Numbers are the fundamental abstractions which rule our world. Zero is the vanishing point of the mathematical landscape. In the realm of interpersonal competition and cooperation, money is the dominant abstraction which governs our behavior. Money arises naturally as the most tradable thing within a society—this includes exchanges with others and with our future selves. Scarcity is the trait of money that allows it to hold value across time, enabling us to trade it with our future selves for the foregone opportunity costs (the things we could have otherwise traded money for had we not decided to hold it). Scarce money accrues value as our productivity grows. For these reasons, the most scarce technology which otherwise exhibits sufficient monetary traits (divisibility, durability, recognizability, portability) tends to become money. Said simply: the most relatively scarce money wins. In this sense, what zero is to math, absolute scarcity is to money. It is an astonishing discovery, a window into the void, just like its predecessor zero:
Fiat Currency Always Falls to Zero
Zero has proven itself as the capstone of our numeral system by making it scalable, invertible, and easily convertible. In time, Bitcoin will prove itself as the most important network in the global economic system by increasing social scalability, causing an inversion of economic power, and converting culture into a realignment with Natural Law. Bitcoin will allow sovereignty to once again inhere at the individual level, instead of being usurped at the institutional level as it is today—all thanks to its special forebear, zero:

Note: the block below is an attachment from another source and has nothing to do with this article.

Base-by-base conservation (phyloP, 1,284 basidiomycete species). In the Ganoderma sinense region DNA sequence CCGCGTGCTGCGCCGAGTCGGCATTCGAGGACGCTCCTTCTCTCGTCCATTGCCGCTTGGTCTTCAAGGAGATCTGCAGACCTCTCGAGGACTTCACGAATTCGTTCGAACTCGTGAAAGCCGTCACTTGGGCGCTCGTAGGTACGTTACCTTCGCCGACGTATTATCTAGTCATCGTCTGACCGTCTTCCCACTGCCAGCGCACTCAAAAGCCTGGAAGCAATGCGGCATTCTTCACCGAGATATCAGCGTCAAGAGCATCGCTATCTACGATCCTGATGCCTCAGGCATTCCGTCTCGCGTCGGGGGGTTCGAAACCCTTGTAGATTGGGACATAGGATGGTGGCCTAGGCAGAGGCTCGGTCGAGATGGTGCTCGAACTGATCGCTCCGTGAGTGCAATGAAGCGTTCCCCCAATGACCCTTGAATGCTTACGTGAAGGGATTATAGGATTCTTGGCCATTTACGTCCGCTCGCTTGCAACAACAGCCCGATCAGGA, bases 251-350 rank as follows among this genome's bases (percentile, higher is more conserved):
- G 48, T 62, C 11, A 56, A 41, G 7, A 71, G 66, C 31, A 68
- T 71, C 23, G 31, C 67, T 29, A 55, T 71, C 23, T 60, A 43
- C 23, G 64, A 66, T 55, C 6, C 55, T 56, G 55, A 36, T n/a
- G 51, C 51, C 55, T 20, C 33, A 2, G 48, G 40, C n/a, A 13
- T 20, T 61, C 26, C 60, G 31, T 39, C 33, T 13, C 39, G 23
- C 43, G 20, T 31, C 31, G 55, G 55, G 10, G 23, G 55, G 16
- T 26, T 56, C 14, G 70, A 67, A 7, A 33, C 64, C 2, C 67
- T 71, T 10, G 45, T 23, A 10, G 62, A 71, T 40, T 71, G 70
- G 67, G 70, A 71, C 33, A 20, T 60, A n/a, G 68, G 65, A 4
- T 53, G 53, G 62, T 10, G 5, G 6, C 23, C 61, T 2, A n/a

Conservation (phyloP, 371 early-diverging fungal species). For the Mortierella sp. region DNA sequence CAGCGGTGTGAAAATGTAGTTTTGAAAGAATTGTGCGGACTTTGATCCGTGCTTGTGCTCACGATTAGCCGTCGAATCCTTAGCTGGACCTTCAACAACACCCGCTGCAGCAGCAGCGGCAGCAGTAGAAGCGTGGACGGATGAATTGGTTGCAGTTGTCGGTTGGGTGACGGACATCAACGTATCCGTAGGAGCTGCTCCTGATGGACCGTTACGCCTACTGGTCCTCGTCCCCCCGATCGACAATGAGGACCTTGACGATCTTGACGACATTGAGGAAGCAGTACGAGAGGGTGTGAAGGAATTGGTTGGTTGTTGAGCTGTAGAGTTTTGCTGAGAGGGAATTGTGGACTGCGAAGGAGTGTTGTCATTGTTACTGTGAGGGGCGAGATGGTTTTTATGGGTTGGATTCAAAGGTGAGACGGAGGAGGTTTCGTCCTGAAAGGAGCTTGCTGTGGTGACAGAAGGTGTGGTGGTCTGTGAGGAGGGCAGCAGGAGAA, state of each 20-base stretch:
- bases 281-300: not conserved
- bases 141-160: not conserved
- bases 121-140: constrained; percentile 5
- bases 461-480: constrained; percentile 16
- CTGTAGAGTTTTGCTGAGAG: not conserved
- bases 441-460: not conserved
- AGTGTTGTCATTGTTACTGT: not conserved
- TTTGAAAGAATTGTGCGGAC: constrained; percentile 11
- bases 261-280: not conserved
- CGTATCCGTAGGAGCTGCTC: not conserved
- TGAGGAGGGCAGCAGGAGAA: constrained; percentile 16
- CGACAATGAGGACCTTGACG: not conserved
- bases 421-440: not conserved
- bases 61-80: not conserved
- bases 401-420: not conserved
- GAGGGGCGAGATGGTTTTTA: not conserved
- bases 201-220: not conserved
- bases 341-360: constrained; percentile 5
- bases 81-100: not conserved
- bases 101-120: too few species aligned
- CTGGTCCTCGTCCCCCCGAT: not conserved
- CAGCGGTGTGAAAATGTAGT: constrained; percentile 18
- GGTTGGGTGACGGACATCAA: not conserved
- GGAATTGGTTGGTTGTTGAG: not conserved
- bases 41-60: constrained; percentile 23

Central planning in the market for money (aka monetary socialism) is dying. This tyrannical financial hierarchy has increased worldwide wealth disparities, funded perpetual warfare, and plundered entire commonwealths to “bail out” failing institutions. A reversion to the free market for money is the only way to heal the devastation it has wrought over the past 100+ years. Unlike central bankers, who are fallible human beings that give into political pressure to pillage value from people by printing money, Bitcoin’s monetary policy does not bend for anyone: it gives zero fucks. And in a world where central banks can “just add zeros” to steal your wealth, people’s only hope is a “zero fucks” money that cannot be confiscated, inflated, or stopped:
Bitcoin was specifically designed as a countermeasure to “expansionary monetary policies” (aka wealth confiscation via inflation) by central bankers. Bitcoin is a true zero-to-one invention, an innovation that profoundly changes society instead of just introducing an incremental advancement. Bitcoin is ushering in a new paradigm for money, nation-states, and energy-efficiency. Most importantly, it promises to break the cycle of criminality in which governments continuously privatize gains (via seigniorage) and socialize losses (via inflation). Time and time again, excessive inflation has torn societies apart, yet the lessons of history remain unlearned—once again, here we are: